Overview and details of the sessions of this conference. Please select a date or location to show only sessions at that day or location. Please select a single session for detailed view (with abstracts and downloads if available).
A Community Preservation Specification: Oxford Common Filesystem Layout
Andrew Woods1, Andrew Hankinson2, Rosalyn Metz3, Julian Morley4, Don Brower5
1DuraSpace, United States of America; 2Bodleian Libraries, Oxford; 3Emory University; 4Stanford; 5University of Notre Dame
This proposal describes a common approach to filesystem layout for institutional repositories, providing recommendations for how open repository systems should structure and store files on disk. It is developed under the name "Oxford Common Filesystem Layout" (OCFL) because the impetus for this effort grew out of discussions held at the Fedora / Samvera Camp held at the University of Oxford in September 2017. The panelists represent institutions where digital preservation practices have been established and proven over time or where significant work has been done to flesh out the digital preservation practices. This community of practitioners is surfacing and assessing successful preservation approaches designed to address a spectrum of digital preservation use cases. With this context as background, the OCFL will be described as the culmination of over two decades of existing standards and practices.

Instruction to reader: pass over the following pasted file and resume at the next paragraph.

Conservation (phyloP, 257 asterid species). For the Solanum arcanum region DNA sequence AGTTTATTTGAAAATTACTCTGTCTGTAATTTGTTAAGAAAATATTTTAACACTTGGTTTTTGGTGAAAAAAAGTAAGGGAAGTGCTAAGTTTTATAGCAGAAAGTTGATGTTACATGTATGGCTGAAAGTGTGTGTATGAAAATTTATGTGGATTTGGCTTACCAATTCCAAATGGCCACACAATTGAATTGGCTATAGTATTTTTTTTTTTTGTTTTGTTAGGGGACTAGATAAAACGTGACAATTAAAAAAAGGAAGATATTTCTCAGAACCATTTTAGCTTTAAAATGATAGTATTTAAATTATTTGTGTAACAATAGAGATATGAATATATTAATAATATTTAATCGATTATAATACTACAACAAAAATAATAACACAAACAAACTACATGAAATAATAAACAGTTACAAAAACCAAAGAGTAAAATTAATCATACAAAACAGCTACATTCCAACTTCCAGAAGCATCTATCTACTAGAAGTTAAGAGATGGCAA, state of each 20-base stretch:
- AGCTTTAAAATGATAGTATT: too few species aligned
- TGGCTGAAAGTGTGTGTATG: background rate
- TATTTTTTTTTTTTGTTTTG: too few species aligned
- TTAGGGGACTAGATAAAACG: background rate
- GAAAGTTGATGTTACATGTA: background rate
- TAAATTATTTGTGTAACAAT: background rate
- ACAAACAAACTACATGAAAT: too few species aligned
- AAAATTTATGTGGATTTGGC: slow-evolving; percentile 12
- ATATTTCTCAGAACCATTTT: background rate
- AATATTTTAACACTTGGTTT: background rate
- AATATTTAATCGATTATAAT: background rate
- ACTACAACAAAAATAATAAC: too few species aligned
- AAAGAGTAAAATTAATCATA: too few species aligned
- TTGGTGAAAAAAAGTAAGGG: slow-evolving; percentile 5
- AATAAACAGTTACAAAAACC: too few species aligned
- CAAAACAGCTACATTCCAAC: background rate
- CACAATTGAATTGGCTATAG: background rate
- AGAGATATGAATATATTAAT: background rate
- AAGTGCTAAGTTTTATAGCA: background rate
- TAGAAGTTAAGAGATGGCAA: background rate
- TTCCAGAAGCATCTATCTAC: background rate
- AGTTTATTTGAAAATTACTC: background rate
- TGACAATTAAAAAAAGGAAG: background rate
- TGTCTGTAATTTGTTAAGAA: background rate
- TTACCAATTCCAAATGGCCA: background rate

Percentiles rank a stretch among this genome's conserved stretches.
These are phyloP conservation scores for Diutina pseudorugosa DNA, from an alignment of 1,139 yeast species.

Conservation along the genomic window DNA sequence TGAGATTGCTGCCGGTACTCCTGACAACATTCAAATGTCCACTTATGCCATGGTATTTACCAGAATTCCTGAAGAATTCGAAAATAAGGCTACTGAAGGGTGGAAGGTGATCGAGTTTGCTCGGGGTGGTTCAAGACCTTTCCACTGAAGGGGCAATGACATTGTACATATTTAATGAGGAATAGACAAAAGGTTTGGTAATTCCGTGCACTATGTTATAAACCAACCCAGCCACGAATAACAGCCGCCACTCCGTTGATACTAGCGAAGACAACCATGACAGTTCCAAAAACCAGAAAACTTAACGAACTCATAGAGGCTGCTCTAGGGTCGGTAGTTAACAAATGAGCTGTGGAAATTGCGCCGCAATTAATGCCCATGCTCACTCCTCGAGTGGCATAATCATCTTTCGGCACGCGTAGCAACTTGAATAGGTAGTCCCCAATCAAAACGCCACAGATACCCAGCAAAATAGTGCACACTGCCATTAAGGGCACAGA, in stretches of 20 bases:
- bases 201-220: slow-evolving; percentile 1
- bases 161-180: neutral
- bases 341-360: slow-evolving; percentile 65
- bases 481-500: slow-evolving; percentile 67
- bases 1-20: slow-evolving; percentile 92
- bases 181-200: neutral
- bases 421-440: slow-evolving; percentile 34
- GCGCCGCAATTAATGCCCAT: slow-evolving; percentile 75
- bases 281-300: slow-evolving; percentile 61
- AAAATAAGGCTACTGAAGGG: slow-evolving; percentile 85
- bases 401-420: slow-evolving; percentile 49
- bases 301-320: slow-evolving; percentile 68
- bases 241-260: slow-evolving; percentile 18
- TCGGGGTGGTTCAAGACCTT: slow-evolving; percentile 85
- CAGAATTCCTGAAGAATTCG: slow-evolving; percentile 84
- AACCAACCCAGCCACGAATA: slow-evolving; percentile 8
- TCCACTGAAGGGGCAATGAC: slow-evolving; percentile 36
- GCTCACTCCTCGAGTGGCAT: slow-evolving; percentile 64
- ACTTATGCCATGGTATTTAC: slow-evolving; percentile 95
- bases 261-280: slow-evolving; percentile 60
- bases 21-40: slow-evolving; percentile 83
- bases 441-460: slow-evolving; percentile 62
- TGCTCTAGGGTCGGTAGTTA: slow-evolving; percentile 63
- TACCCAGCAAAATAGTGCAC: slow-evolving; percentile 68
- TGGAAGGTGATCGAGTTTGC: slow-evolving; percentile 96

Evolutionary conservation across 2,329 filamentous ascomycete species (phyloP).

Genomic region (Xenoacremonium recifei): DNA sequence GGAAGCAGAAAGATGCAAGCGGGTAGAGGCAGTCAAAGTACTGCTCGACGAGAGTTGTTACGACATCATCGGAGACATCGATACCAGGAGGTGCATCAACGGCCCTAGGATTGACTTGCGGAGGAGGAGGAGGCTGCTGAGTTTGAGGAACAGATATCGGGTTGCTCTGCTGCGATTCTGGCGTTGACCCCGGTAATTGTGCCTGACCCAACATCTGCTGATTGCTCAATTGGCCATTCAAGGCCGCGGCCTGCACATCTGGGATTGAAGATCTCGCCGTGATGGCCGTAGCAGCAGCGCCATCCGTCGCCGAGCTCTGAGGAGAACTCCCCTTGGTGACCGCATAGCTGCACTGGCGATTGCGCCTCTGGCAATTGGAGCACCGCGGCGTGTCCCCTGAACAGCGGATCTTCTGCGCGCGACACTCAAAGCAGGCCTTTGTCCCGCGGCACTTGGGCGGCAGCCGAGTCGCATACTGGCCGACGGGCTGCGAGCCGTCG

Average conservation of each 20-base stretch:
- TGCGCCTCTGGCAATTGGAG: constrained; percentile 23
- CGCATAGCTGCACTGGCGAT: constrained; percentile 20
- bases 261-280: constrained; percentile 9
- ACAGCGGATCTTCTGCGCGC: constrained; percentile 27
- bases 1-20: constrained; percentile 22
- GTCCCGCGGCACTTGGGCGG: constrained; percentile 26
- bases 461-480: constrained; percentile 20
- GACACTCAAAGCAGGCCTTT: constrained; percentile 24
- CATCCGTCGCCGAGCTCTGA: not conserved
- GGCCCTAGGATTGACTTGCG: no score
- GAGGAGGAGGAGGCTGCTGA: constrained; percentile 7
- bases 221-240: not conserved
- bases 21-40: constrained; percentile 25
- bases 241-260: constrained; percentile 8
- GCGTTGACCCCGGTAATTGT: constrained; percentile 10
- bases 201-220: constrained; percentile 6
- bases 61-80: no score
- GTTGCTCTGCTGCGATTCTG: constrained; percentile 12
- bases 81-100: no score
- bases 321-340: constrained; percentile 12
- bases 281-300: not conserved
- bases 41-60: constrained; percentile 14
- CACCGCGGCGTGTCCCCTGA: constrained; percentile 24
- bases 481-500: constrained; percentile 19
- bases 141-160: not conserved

11:45am - 12:30pm
Enabling Computational Access at Scale: Are Repositories Serving Collections-as-Data?
Helen Bailey1, Hannah Frost2, Mark Jordan3, Katherine Lynch4, Sarah Potvin5
1Massachusetts Institute of Technology, United States of America; 2Stanford University Libraries, United States of America; 3Simon Fraser University, Canada; 4University of Pennsylvania, United States of America; 5Texas A&M University, United States of America
There is growing articulation on the part of scholars for access to repository resources -- content and metadata held by research libraries, archives, and museums -- in bulk and at scale, in order to apply algorithmically-based techniques of inquiry for new discoveries. Scholars from a broad and expanding range of disciplines want to work in this way, yet broadly speaking, they still face significant barriers to finding and obtaining collections-as-data material. While many of these barriers are not exclusively technical -- there are, for example, thorny rights and discovery issues -- technical barriers to delivery remain significant, and may be rooted in competing goals around repositories. This panel, organized by members of the “Always Already Computational: Collections as Data” (CAD) project team, will explore the role of the digital repository in the larger context of collections-as-data work and ask: how do today’s open source repository systems support or inhibit working with collections as data?